미네랄 화장품의 구별은?

Morphologi G3: Understanding Mineralbased  

Make-up using Size, Shape and Intensity Measurements 

 

 

 

Introduction
 

Mineral-based powder make-up is an increasingly popular consumer care product where particles of specific size and shape are blended to obtain a product that, in the end, aims to perfectly hide the fact that it is made of discrete particles.  

 

The light dispersing properties of the particles are highly influenced by the factors mentioned above and therefore it may be useful in R&D or Quality assurance applications to understand such properties. 

 


In this application note we explore the particles size and shape distribution of three commercially-available mineralbased powders.  

 

 

 

Materials and Method
 

Mineral-based powder make-up was purchased from a large surface retailer. A sample of the powder was retrieved from the top of the container and consequently corresponds to what might be used in a first application from each bottle. We did not explore segregation in these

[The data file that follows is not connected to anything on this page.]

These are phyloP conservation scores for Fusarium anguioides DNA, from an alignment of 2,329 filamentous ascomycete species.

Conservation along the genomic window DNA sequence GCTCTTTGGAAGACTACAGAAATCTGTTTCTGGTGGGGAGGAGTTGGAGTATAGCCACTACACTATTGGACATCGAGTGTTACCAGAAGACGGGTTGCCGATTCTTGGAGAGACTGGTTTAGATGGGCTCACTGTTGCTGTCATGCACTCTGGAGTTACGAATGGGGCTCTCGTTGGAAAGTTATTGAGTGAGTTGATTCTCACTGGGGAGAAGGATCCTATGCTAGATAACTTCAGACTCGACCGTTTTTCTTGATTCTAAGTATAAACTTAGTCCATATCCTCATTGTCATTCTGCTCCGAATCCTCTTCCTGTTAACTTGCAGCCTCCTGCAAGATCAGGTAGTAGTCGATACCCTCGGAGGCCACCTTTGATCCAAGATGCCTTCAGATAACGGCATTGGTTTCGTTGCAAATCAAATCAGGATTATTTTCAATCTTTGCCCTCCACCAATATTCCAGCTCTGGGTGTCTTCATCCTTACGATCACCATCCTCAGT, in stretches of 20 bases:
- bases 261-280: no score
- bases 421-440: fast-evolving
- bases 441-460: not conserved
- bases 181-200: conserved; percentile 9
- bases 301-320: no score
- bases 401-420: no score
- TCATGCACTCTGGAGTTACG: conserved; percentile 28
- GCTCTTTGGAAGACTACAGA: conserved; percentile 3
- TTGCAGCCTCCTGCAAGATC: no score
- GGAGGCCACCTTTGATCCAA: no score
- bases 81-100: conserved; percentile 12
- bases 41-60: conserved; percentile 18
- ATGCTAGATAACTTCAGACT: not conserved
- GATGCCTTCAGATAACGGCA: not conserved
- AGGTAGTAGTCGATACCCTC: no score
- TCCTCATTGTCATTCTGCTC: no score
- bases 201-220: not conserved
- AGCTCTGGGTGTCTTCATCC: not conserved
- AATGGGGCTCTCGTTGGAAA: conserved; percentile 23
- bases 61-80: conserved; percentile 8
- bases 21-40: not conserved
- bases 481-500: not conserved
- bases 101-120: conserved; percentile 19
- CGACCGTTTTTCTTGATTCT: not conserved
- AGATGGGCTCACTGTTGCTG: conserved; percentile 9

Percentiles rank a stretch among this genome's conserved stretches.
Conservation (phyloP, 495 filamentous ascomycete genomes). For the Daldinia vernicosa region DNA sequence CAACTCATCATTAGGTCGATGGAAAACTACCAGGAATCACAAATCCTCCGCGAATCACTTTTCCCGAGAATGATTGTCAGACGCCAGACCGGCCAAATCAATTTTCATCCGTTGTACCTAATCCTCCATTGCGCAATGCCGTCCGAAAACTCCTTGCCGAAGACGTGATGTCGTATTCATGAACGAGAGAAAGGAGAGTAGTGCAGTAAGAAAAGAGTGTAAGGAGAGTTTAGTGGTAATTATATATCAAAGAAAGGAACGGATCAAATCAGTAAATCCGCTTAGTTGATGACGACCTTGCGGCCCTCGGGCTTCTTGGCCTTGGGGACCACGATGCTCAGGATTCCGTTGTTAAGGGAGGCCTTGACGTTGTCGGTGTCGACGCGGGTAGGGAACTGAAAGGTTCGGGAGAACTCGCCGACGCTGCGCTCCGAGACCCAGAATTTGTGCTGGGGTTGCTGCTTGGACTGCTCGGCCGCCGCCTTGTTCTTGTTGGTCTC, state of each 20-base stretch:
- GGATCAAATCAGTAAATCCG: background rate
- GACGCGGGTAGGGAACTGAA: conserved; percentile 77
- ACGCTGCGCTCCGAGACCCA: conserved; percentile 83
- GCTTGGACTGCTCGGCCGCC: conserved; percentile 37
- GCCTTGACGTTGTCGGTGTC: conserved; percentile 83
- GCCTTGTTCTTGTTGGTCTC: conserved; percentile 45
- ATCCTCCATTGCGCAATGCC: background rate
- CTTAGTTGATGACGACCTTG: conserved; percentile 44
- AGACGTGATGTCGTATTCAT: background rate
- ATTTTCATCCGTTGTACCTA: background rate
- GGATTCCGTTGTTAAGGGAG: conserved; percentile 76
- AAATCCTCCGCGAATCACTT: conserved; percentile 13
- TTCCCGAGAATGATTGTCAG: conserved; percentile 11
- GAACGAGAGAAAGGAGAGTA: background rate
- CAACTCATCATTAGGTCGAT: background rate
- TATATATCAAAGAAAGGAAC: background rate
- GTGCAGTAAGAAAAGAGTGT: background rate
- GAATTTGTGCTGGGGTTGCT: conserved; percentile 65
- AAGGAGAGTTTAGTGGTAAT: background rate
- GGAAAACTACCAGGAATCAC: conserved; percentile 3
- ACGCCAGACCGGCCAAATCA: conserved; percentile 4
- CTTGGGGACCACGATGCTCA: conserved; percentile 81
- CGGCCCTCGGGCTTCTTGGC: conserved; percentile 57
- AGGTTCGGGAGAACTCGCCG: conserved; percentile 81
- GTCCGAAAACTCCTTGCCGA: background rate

bottles.  

 

Two of the products are from the same product line, but aim to achieve different functions. The first product is an ivory-tinted foundation formulated to provide coverage, tint and diffuse light, and the second is a bronzer. Bronzers typically contain coated mica and aim to add a darker reflective finish. Finally, the third product is a mineral veil from a different brand: the veil is a sheer product that aims to absorb oil and minimizes the appearance of pores by diffusing light.  

 



 

 

The Morphologi G3 (Figure 1) was used to disperse and measure the dry particles according to a Standard Operating Procedure (SOP) that contained all of the software and hardware settings. For the dispersion a pressure of 0.8 bar was applied for 10 ms and the sample was allowed to settle for 30 seconds.